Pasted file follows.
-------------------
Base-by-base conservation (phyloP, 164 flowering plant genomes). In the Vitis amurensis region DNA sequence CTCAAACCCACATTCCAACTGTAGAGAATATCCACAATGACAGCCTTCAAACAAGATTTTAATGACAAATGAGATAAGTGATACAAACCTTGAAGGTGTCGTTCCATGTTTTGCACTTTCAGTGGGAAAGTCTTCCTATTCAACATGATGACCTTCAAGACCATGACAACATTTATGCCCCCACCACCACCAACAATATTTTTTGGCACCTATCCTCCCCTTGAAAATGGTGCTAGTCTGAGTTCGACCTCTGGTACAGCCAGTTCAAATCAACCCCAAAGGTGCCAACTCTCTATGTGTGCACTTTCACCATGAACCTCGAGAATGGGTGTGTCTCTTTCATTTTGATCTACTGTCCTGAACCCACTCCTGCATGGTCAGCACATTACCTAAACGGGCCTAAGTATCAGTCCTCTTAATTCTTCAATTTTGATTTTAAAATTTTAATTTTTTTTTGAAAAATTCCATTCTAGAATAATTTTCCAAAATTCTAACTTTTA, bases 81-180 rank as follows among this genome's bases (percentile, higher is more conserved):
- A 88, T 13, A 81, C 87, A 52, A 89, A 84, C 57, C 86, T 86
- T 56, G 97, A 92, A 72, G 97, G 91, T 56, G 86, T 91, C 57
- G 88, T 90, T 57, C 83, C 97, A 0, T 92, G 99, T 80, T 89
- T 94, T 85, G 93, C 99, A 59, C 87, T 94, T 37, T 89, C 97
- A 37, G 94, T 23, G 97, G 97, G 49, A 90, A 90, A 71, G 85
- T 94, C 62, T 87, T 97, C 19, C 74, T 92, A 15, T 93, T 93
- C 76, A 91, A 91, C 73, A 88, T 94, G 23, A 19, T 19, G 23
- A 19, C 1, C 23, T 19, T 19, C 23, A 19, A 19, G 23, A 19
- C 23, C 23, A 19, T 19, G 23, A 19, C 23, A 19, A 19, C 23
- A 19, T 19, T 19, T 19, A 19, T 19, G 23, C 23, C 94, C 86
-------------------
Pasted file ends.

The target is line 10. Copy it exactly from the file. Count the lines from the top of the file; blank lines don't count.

- C 23, C 23, A 19, T 19, G 23, A 19, C 23, A 19, A 19, C 23